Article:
With a brief agenda before them, members of the Spokane Valley City Council spent some time Tuesday night discussing ways to improve the city’s building code and to clarify definitions pertaining to group housing.
John Hohman, community development director, said he has been working with staff in order to bring the city’s building code more in line with the state code – as required by Washington law – and lengthening the time building applications and permits are valid.
“We’re somewhat out of date,” Hohman said, adding that it had been several years that the city had revised its Title 24 building code. “We want this as something that would be a benefit to our applicants.”
Revisions to the code also include eliminating the need to add municipal amendments ever time the state adopts new codes every three years, correcting incorrect code language and removing free references that conflict with the city’s master fee schedule.
While the municipal jargon did get heavy at times, Council Member Arne Woodard broke it all down into language that was more easily understood: an applicant looking to build something new will have more time after applying for a permit to get the work started.
“Provided that they do something, they have up to eight years to complete a project,” Woodard said.
Hohman said the idea was to have more relaxed standards that would be beneficial to his staff and building applicants. Spokane County is looking to adopt the same strategy when it revises its code, he said.
“Good, that’s what we want to do,” said Council Member Dean Grafos.
“Can we keep it a secret?” joked Mayor Tom Towey. “I think this is going to be a win-win for everybody.”
The revisions will come before council to approve at a future meeting.
The city also has some sticky definitions that need to be ironed out regarding group-housing regulations, said Scott Kuhta, city planning manager. The council has requested more information regarding what types of housing – whether they be assisted living, convalescent, an essential public facility (such as a halfway house) or an adult-family home for the disabled – that can be located in particular zone classifications.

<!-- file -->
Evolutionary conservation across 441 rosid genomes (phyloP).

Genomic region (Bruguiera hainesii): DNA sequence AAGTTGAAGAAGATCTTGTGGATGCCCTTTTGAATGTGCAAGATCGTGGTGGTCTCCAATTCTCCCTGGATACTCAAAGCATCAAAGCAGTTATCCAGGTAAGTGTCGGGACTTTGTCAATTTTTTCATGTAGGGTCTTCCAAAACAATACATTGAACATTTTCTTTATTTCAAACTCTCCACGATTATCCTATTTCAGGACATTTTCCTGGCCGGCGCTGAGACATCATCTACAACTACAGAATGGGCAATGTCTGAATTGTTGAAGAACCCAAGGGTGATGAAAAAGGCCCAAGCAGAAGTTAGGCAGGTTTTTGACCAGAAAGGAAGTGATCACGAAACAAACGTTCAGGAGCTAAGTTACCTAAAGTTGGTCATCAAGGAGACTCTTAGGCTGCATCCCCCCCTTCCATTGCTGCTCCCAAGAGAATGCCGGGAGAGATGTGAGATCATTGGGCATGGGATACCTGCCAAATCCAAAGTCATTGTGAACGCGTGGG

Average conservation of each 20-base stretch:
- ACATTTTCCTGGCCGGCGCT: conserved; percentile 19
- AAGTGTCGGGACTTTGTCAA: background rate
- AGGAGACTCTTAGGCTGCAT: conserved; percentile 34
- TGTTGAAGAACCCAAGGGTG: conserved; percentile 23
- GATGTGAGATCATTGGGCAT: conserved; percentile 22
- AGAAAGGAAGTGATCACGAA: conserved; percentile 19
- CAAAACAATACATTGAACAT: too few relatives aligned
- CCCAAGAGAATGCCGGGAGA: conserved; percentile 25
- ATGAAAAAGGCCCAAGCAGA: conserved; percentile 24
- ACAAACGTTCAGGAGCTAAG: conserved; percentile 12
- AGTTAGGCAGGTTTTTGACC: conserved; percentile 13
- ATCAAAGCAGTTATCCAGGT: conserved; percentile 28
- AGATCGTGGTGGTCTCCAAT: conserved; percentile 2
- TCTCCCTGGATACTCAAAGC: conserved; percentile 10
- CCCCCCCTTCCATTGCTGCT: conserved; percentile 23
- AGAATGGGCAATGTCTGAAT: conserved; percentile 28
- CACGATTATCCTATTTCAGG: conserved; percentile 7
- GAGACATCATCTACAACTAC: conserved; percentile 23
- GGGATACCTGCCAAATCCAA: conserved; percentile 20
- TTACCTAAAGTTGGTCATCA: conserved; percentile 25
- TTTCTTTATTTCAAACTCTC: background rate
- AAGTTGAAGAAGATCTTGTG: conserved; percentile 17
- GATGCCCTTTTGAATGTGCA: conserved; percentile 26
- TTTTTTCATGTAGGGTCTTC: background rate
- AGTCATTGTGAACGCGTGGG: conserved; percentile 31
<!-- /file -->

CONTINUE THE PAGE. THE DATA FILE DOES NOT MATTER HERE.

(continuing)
Currently, a “family” is described in the city’s code as “an individual or two or more persons related by blood, marriage or adoption or a grouped of not more than five persons, excluding dependents, who are not related by blood, marriage or adoption, living together in a single housekeeping unit.
That definition raised some questions among council members.
“Five adults not related is a family?” asked Council Member Brenda Grassel.
“You’ve identified the problem,” Kuhta said, adding that he and his staff would be working on a more consistent definition for adoption by the city.
“So the goal is to confuse us tonight,” joked Council Member Chuck Hafner.
There are some things the city cannot control by zoning through the essential public facility siting process. Correctional facilities – especially those who treat sex offenders -- for example, are rarely popular with residents, but they must be located somewhere.
“Don’t get scared, we haven’t heard of any coming,” Kuhta said.
Woodard said he is concerned there are not more clear definitions where senior housing – not fully assisted-living housing but more structured than a traditional apartment complex – can be located.
“I think there is a need there that we aren’t addressing as a city,” he said.
Grafos said that there is potential for retirement housing along the Sprague Avenue corridor and there should be more uses that are allowed along the arterial.
“This might be a way to reinvent some of those (vacant) buildings on Sprague,” he said.
The issue will be discussed further at an upcoming council meeting.